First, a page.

It’s true that stigma gets in the way of recovery for far too many Americans. I had no idea what my problem was for a long time. Outwardly, I had it all: a successful business, a wife of 25 years and respect in my community. But inside, I was dying a slow death. I recall vividly the fear when I realized the root of my problems might be alcoholism.
We need to fundamentally change the way we treat this disease. Medicine has long recognized addiction as a treatable, chronic disease, not unlike diabetes or hypertension. Yet almost everywhere, addiction is treated like an acute health crisis. Real solutions must focus on helping communities understand and treat addiction the same as any other chronic disease.
This would mean awareness programs that are not moralistic but teach people of all ages that addiction is a disease. No fear of reprisal at work so people are motivated to get help at the earliest problem. Services embedded throughout the community to make it easier to enter and sustain long-term recovery. And an insurance reimbursement system supporting chronic care approaches to the disease. This would bring long-term benefits through reduced public health and safety problems and increased economic productivity.
This vision is coming to life in my hometown of Sioux Falls, S.D. All sectors – public and private – united three years ago to create “Face It TOGETHER®,” a nonprofit recovery community organization charged with advancing systemic solutions that defy traditional thinking about this disease. Twenty-two of the city’s largest employers have worked together to bring recovery education and peer support services directly into the workplace through chronic disease management programs, reaching one-third of the community’s workforce. The nonprofit’s work is financed by delivering defined value propositions to the private sector in exchange for sustainable funding streams. We plan to rollout the model to communities willing to embrace a new, cross-sector approach to addiction recovery.
Friends, family, communities are all part of recovery. But the complete solution is in transforming our society. If we stand together and demand real change, anything is possible.
Kevin Kirby, CEO and Co-Founder of Face It TOGETHER®, Sioux Falls, South Dakota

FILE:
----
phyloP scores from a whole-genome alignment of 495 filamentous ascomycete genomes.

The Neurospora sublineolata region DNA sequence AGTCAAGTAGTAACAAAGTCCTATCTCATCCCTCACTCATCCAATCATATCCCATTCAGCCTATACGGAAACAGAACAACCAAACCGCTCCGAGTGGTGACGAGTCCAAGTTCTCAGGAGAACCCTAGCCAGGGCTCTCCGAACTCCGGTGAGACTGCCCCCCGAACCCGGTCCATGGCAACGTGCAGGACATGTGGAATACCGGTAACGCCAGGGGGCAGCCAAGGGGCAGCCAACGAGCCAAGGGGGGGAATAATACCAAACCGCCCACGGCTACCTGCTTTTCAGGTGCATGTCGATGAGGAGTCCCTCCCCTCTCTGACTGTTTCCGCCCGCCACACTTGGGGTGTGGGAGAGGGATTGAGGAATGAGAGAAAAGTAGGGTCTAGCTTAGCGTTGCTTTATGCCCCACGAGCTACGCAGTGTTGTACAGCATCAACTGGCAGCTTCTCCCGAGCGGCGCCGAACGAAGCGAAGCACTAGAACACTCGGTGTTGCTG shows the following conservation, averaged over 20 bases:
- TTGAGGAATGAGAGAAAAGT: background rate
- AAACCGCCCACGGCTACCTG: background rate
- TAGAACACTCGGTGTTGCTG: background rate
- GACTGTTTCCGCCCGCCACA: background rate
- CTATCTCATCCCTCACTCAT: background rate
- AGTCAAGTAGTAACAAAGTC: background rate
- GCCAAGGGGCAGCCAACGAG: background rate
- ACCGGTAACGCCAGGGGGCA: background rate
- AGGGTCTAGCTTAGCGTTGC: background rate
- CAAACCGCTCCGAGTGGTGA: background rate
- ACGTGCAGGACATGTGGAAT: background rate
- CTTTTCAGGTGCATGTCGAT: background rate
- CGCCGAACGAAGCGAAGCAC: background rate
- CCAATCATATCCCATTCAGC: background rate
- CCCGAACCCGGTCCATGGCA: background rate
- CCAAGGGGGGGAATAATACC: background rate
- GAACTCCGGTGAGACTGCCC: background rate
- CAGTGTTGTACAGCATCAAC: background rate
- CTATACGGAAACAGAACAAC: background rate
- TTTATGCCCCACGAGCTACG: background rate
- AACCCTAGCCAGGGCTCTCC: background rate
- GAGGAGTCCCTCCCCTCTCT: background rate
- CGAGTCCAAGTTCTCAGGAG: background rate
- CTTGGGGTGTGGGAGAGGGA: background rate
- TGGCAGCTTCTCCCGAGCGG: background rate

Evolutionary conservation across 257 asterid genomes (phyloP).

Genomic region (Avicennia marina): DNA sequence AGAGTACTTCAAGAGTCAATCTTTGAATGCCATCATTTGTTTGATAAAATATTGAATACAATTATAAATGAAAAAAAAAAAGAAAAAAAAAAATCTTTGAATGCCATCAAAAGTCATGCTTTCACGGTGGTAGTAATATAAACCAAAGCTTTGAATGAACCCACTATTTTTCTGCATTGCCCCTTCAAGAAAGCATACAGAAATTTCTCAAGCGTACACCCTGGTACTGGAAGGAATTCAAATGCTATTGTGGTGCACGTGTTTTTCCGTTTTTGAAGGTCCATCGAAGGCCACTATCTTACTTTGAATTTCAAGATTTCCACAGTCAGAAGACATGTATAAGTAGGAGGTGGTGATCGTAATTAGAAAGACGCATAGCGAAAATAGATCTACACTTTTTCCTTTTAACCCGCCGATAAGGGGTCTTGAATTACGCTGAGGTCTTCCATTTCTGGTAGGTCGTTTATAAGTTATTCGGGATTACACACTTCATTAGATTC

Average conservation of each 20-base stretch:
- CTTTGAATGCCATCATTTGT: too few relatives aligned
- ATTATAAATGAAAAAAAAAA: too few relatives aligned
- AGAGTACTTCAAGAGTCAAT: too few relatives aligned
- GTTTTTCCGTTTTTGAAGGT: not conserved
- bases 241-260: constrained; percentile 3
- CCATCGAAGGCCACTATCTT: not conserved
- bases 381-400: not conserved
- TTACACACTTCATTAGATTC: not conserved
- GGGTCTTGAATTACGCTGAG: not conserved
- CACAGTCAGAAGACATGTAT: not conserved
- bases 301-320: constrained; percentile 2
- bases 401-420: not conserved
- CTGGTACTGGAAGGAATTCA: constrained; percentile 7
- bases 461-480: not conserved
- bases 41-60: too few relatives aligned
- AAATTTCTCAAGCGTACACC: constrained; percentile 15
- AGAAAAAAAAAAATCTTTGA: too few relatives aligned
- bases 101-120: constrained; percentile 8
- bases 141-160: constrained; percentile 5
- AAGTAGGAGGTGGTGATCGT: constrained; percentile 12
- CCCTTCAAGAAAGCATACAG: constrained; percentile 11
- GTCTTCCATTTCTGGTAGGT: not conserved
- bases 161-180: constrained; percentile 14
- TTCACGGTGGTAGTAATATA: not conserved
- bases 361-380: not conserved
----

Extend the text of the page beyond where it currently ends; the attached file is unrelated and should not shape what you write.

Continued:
- Posted byon September 17, 2012 at 1:28 PM EST
Note: The following guest blog post comes from Peter Gaumond, ONDCP's Recovery Branch Chief.
My name is Peter and I’m a person in long-term recovery. For me, that means it has been more than 25 years since I have had to drink or use any other substance.
Some 26 years ago, when I was struggling to overcome my addiction to alcohol, I could not have imagined myself uttering those words, even to myself. The idea of posting them online for the world to see would have then been unthinkable.
For those who have not lived through an addiction it may seem strange, but I just could not imagine living without alcohol. It seemed as though my life would be a meaningless empty shell without it when, in fact, it had already become just that because of my drinking and its consequences. Earlier in life, I had been driven by the thought of doing work that would positively affect the lives of others. However, with the progression of my addiction, that dream and my self-respect had been replaced by hopelessness and shame. What had been a bright future, full of promise, had become clouded by addiction and the sense of self-betrayal and despair that can accompany it. While I was only 29 years old at the time, and most of my life still lay ahead of me, looking forward in time, I could see nothing.
As I began to recover, I was able to begin to see beyond the bleak landscape of addiction. Freed from the compulsive need to drink the unending effort to somehow manage my addiction in order to maintain the appearance of normalcy, I was able to focus outwards and begin again finding ways to contribute. Out of despair and isolation came hope and a sense of community and purpose that has only grown over the ensuing years.